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Retailers Think Outside the Box to Avoid Becoming Victims of the "Apocalypse"

February 28, 2019, 07:13 AM
Filed Under: Real Estate

Talks at a retail CEO summit highlighted the dynamism of global retailing—at least among chains that ramp up their efficiency and push to reinvent themselves, said Peter J. Lynch, a Los Angeles-based Principal at A&G Realty Partners.

“Bankruptcies and store closures are part of the picture, to be sure, but they are not the whole story,” Lynch said. “Exciting new concepts are emerging all the time, and the best of the existing operators are rapidly adapting their real estate and business models. Retail has a bright future.”
At the YPO Retail CEO Summit, held Feb. 6-8 at The Ritz-Carlton, Coconut Grove, Lynch engaged with retailing decision makers on a raft of topics. YPO is a leadership organization comprised of more than 27,000 chief executives in some 130 countries. Earlier this year, Lynch was elected to serve as chairman of the 2,500-member YPO Retail Network. His two-year term begins in July.
The summit was noteworthy, Lynch said, for its optimistic focus on the future. A member of YPO since 1994, the retailing veteran cited landlords’ progress in backfilling big-box vacancies, and retailers’ growing interest in maximizing real estate performance—a big contrast from prior eras in which chains tended to expand indiscriminately.
“In today’s marketplace, you can no longer afford to leave asset value on the table,” Lynch told the audience. “Maximizing real estate allows you to drive down costs and better position yourself for survival or growth. It’s essential.”
Pruning underperforming stores and focusing on ramping up the customer experience is an effective first step, he continued, but many chains should look harder at their leases as well. “Conditions change,” Lynch explained. “Are you paying a market rate at that store that would have been appropriate four years ago but is above-market today? How hard have you pushed to renegotiate leases where this is viable? On the real estate front, there’s a lot of low-hanging fruit out there.”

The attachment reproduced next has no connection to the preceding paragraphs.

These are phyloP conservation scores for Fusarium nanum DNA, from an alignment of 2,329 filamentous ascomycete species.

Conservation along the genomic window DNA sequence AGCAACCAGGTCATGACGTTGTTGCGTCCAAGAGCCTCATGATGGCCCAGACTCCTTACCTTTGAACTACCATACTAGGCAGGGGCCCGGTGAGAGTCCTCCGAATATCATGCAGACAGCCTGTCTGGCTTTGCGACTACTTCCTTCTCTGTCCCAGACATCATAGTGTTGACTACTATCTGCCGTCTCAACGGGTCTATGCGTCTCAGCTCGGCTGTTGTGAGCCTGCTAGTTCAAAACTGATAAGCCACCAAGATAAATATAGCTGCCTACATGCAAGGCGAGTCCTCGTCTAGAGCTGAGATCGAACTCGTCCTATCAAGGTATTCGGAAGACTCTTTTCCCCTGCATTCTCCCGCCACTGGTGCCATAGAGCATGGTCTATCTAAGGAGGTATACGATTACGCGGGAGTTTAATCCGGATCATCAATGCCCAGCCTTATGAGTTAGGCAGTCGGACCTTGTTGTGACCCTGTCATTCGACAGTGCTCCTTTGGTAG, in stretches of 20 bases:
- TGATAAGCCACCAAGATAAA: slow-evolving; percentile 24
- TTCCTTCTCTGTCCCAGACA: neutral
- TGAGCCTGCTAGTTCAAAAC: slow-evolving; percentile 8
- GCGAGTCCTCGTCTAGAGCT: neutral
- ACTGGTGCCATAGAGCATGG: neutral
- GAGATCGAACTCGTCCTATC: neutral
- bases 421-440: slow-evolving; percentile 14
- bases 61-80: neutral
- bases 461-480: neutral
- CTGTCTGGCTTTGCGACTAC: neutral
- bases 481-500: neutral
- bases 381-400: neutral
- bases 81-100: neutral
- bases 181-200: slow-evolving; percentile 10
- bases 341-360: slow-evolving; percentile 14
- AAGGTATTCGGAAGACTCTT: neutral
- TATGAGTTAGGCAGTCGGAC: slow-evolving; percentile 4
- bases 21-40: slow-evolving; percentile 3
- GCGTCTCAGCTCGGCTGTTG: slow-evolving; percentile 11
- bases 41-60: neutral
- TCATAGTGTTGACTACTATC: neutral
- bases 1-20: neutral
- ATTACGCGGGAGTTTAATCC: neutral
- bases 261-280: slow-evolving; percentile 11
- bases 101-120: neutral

During the YPO Retail Network event, panelists also discussed future-focused topics such as the changing nature of effective retail leadership moving forward. “It is rare to find a CEO that is a digital leader, a financial strategist, a technology expert, a brand marketer and a human capital partner all rolled into one,” Lynch told the audience. “Leaders don’t necessarily have to embody all of those qualities, but they do need to ask the right questions of team members who manage those processes.”
CEOs from several retailers offered attendees a closer look at concepts that are successfully adapting, including Johnny Was, the Los Angeles-based “boho” fashion brand. “This fashion-forward chain serves customers who can be anywhere from 35 to 60 years old,” noted Lynch, who co-organized the event. “It is just a notch below higher end luxury—a very strong marketplace position given the continued growth of luxury retailing.”
Also featured was menswear brand Knot Standard. The company, which underwent a forward-leaning evolution over the past nine years, offers highly personalized clothing for men, Lynch said. “It’s made-to-measure with special fabrics and, in keeping with today’s trends, more of a showroom approach,” he explained. “In terms of the customer experience, it’s quite a contrast from the off-the-rack approach that’s so vulnerable to online competition.”
Finally, participants discussed the potential for strong growth in categories that would have been unimaginable even 15 years ago. “The North American cannabis market, for example, will by some estimates hit $47.3 billion by 2027,” Lynch noted. “One of our panels focused on the rapid growth of cannabis retailing. It was fascinating to do a deep dive into what’s happening in states like California, Washington, Oregon and Colorado where cannabis is fully legalized. The healthful effects of CBD [non-psychoactive cannabidiol] also stand to spur strong growth in a variety of retail contexts.”
With more than three decades of experience in retail and commercial real estate, Lynch joined A&G in 2012. The Melville, N.Y.-headquartered firm provides due diligence, valuations, strategic advice, auctions, lease terminations, occupancy cost reductions and other real estate services to retailers and other businesses.

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